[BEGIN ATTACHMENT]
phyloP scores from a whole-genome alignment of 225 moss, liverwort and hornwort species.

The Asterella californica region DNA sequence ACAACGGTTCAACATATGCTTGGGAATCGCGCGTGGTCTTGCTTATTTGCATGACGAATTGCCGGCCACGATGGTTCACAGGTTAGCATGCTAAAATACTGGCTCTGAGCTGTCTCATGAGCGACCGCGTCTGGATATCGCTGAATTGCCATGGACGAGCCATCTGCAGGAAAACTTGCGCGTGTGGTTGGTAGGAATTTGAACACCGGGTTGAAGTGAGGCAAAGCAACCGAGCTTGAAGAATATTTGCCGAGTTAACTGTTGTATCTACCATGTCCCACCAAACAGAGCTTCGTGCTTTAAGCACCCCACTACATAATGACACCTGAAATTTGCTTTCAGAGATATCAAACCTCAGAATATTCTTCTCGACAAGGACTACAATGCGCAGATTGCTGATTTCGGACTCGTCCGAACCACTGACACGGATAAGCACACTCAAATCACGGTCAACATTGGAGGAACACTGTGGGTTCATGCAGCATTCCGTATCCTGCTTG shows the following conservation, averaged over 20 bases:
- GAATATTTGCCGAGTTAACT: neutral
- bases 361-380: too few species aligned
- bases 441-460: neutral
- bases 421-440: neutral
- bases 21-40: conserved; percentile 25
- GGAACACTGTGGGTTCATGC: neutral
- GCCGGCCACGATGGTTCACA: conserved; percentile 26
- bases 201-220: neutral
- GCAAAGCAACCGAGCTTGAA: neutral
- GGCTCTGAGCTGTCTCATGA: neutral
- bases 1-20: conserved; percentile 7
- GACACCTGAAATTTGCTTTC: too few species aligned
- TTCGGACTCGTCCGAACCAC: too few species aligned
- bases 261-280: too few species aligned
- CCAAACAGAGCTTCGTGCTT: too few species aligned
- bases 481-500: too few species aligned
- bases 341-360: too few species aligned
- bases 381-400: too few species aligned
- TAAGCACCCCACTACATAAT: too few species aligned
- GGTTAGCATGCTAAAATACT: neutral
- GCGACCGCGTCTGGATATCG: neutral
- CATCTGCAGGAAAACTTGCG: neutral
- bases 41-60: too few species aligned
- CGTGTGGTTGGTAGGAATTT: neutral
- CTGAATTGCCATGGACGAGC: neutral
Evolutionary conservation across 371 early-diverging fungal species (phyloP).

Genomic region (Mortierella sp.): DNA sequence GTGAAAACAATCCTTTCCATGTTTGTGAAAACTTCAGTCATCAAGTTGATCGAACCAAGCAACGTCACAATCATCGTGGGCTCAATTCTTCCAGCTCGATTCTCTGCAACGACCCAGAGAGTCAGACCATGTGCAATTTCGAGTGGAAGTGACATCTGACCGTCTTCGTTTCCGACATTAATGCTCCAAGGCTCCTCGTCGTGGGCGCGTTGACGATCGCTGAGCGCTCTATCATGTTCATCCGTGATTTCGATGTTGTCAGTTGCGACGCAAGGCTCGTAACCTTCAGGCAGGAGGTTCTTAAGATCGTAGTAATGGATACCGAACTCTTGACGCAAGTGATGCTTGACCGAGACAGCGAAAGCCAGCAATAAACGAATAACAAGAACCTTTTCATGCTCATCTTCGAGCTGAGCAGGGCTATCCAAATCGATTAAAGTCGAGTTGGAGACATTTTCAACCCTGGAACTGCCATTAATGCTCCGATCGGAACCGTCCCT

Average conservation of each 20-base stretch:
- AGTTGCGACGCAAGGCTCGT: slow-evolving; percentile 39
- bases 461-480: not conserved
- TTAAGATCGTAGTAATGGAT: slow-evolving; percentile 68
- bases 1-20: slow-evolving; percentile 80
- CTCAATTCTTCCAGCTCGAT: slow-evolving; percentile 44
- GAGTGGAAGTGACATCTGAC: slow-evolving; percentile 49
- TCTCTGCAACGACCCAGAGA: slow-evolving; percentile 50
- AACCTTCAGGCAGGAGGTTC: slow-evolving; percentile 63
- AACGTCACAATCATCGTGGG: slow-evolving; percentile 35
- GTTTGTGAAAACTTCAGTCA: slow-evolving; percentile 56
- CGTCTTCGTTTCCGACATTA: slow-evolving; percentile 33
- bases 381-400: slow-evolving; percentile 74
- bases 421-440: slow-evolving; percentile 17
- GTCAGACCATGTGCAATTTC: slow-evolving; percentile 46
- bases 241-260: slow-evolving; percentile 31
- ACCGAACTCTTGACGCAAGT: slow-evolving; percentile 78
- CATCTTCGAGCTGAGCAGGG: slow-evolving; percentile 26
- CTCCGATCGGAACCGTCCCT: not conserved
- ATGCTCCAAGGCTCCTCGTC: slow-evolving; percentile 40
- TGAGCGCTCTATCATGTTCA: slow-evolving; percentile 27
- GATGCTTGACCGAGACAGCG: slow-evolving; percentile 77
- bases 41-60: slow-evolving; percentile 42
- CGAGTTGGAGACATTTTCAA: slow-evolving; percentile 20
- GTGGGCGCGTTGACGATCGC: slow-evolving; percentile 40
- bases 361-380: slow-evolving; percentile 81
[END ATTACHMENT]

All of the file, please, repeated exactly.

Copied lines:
phyloP scores from a whole-genome alignment of 225 moss, liverwort and hornwort species.

The Asterella californica region DNA sequence ACAACGGTTCAACATATGCTTGGGAATCGCGCGTGGTCTTGCTTATTTGCATGACGAATTGCCGGCCACGATGGTTCACAGGTTAGCATGCTAAAATACTGGCTCTGAGCTGTCTCATGAGCGACCGCGTCTGGATATCGCTGAATTGCCATGGACGAGCCATCTGCAGGAAAACTTGCGCGTGTGGTTGGTAGGAATTTGAACACCGGGTTGAAGTGAGGCAAAGCAACCGAGCTTGAAGAATATTTGCCGAGTTAACTGTTGTATCTACCATGTCCCACCAAACAGAGCTTCGTGCTTTAAGCACCCCACTACATAATGACACCTGAAATTTGCTTTCAGAGATATCAAACCTCAGAATATTCTTCTCGACAAGGACTACAATGCGCAGATTGCTGATTTCGGACTCGTCCGAACCACTGACACGGATAAGCACACTCAAATCACGGTCAACATTGGAGGAACACTGTGGGTTCATGCAGCATTCCGTATCCTGCTTG shows the following conservation, averaged over 20 bases:
- GAATATTTGCCGAGTTAACT: neutral
- bases 361-380: too few species aligned
- bases 441-460: neutral
- bases 421-440: neutral
- bases 21-40: conserved; percentile 25
- GGAACACTGTGGGTTCATGC: neutral
- GCCGGCCACGATGGTTCACA: conserved; percentile 26
- bases 201-220: neutral
- GCAAAGCAACCGAGCTTGAA: neutral
- GGCTCTGAGCTGTCTCATGA: neutral
- bases 1-20: conserved; percentile 7
- GACACCTGAAATTTGCTTTC: too few species aligned
- TTCGGACTCGTCCGAACCAC: too few species aligned
- bases 261-280: too few species aligned
- CCAAACAGAGCTTCGTGCTT: too few species aligned
- bases 481-500: too few species aligned
- bases 341-360: too few species aligned
- bases 381-400: too few species aligned
- TAAGCACCCCACTACATAAT: too few species aligned
- GGTTAGCATGCTAAAATACT: neutral
- GCGACCGCGTCTGGATATCG: neutral
- CATCTGCAGGAAAACTTGCG: neutral
- bases 41-60: too few species aligned
- CGTGTGGTTGGTAGGAATTT: neutral
- CTGAATTGCCATGGACGAGC: neutral
Evolutionary conservation across 371 early-diverging fungal species (phyloP).

Genomic region (Mortierella sp.): DNA sequence GTGAAAACAATCCTTTCCATGTTTGTGAAAACTTCAGTCATCAAGTTGATCGAACCAAGCAACGTCACAATCATCGTGGGCTCAATTCTTCCAGCTCGATTCTCTGCAACGACCCAGAGAGTCAGACCATGTGCAATTTCGAGTGGAAGTGACATCTGACCGTCTTCGTTTCCGACATTAATGCTCCAAGGCTCCTCGTCGTGGGCGCGTTGACGATCGCTGAGCGCTCTATCATGTTCATCCGTGATTTCGATGTTGTCAGTTGCGACGCAAGGCTCGTAACCTTCAGGCAGGAGGTTCTTAAGATCGTAGTAATGGATACCGAACTCTTGACGCAAGTGATGCTTGACCGAGACAGCGAAAGCCAGCAATAAACGAATAACAAGAACCTTTTCATGCTCATCTTCGAGCTGAGCAGGGCTATCCAAATCGATTAAAGTCGAGTTGGAGACATTTTCAACCCTGGAACTGCCATTAATGCTCCGATCGGAACCGTCCCT

Average conservation of each 20-base stretch:
- AGTTGCGACGCAAGGCTCGT: slow-evolving; percentile 39
- bases 461-480: not conserved
- TTAAGATCGTAGTAATGGAT: slow-evolving; percentile 68
- bases 1-20: slow-evolving; percentile 80
- CTCAATTCTTCCAGCTCGAT: slow-evolving; percentile 44
- GAGTGGAAGTGACATCTGAC: slow-evolving; percentile 49
- TCTCTGCAACGACCCAGAGA: slow-evolving; percentile 50
- AACCTTCAGGCAGGAGGTTC: slow-evolving; percentile 63
- AACGTCACAATCATCGTGGG: slow-evolving; percentile 35
- GTTTGTGAAAACTTCAGTCA: slow-evolving; percentile 56
- CGTCTTCGTTTCCGACATTA: slow-evolving; percentile 33
- bases 381-400: slow-evolving; percentile 74
- bases 421-440: slow-evolving; percentile 17
- GTCAGACCATGTGCAATTTC: slow-evolving; percentile 46
- bases 241-260: slow-evolving; percentile 31
- ACCGAACTCTTGACGCAAGT: slow-evolving; percentile 78
- CATCTTCGAGCTGAGCAGGG: slow-evolving; percentile 26
- CTCCGATCGGAACCGTCCCT: not conserved
- ATGCTCCAAGGCTCCTCGTC: slow-evolving; percentile 40
- TGAGCGCTCTATCATGTTCA: slow-evolving; percentile 27
- GATGCTTGACCGAGACAGCG: slow-evolving; percentile 77
- bases 41-60: slow-evolving; percentile 42
- CGAGTTGGAGACATTTTCAA: slow-evolving; percentile 20
- GTGGGCGCGTTGACGATCGC: slow-evolving; percentile 40
- bases 361-380: slow-evolving; percentile 81